x Abu Dhabi, UAEWednesday 24 January 2018

Try mediating with landlord before pursuing other options

Challenging your landlord in court will hurt your relationship and it will only be a matter of time before you may decide to shift to a new place.

I wish to clarify some legal issues in a rental dispute with my landlord. He has asked for a 10 per cent rent increase but failed to comply with the law in providing ample notice. In fact he only informed me of that when we approached him about renewing our lease. We were going away on holiday and would not be available to sign a new one. We had phone discussions with him in which we informed him that we were not paying an increase. We referred him to the Land Department’s website and Rera (Real Estate Regulatory Agency) in particular. We are paying an amount that is at the top end of the rental calculator for a similar property in Al Barsha 1. We gave him a cheque for the same amount as the previous year, which he accepted and deposited. He is now claiming the difference, which he says we agreed to, but that is not the case. We also have many maintenance issues which he knows of but has failed to address. I plan to reply to this and to reiterate what we have told him. We have no idea whether our previous contract was registered with Rera and have nothing to indicate that it was. Could you please advise me? My thanks in advance. D E, Dubai

Dear D E,

Your landlord has to abide by Dubai’s laws. So when it comes to rent increases, you have done the right thing by firstly checking the Rera rent calculator – which is found on the dubailand.gov.ae website – to see if any increase in rent is allowed or not. You say that after checking, there should not be any increases; if so, your landlord cannot just raise the rent.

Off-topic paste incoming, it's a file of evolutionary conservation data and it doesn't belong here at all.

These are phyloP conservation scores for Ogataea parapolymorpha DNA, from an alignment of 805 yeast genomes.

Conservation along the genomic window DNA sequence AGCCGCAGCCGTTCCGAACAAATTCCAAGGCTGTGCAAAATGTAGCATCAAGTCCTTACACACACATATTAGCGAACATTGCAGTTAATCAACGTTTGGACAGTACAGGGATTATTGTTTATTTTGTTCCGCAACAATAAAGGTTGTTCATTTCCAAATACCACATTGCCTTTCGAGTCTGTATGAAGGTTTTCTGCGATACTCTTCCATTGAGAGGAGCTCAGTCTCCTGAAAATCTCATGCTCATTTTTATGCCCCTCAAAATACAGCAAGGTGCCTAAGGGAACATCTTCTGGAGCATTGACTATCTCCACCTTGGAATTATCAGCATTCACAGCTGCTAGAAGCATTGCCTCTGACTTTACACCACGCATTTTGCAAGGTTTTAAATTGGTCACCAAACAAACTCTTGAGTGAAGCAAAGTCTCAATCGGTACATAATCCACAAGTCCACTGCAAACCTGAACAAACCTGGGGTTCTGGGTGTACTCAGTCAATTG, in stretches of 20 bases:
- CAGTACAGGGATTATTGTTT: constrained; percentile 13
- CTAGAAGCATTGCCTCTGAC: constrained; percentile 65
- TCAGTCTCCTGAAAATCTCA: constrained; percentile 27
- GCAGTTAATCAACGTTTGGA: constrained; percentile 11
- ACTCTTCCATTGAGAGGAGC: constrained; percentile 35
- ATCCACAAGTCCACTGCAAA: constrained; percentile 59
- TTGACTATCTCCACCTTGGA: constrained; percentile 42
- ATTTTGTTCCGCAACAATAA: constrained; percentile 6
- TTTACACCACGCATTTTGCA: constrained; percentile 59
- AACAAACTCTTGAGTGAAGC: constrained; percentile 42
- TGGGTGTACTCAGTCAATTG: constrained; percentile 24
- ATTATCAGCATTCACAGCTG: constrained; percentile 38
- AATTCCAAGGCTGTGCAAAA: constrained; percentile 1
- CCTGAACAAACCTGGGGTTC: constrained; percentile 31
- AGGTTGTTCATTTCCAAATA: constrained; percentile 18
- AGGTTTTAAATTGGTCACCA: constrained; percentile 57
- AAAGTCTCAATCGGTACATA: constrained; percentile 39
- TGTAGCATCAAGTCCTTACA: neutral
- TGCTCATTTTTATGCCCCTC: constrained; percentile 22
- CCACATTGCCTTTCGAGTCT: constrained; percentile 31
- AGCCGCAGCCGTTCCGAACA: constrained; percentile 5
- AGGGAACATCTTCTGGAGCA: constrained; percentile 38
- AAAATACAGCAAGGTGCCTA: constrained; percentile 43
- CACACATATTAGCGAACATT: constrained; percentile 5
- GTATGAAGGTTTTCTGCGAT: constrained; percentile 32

Before taking any further action, you have to try to negotiate with your landlord. I realise this can be difficult, especially if the other party seems not to want to cooperate. Make sure you document everything so that you can better advocate for yourself.

If your landlord insists on claiming the 10 per cent increase, my advice is as follows: first, check whether the tenancy contract is registered at Ejari (a Rera online registration system). If not, you can do this yourself. While the Ejari registration is normally the landlord’s responsibility, it has become common practice for tenants to register their contracts. It is a legal requirement to register all tenancy agreements, and it is difficult to file any case with the rent committee if this is not done.

You should proceed to one of the many Dubai Land Department’s authorised typing centres. The cost is Dh160, plus Dh35 for their services.

Some of these centres offer an “urgent” service with an additional Dh25 charge.

You will be required to show your original tenancy agreement, a Dewa (Dubai Electricity and Water Authority) bill, a copy of the title deed or site plan, and a copy of the visa page in your passport.

After the registration, I suggest you file a case with the rent committee against your landlord for unreasonable behaviour. The case should be brought against him on two counts:

1) For insisting on a rent increase when one is not allowed;

2) For not addressing maintenance issues.

The cost for filing a case currently stands at 3.5 per cent of the annual rent.

The present rent committee is being replaced with a new entity that seeks to streamline the arbitration process and reach a decision within 30 to 60 days.

While the law would appear to be on your side, taking your landlord to court will undoubtedly destroy any relationship you may have had. With the consequent breakdown in relations, it will likely be only be a matter of time before you decide to move on to another property.

Mario Volpi is the managing director of Prestige Real Estate in Dubai. He has 29 years of property industry experience in the emirate and London. Send any questions to mario@prestigedubai.com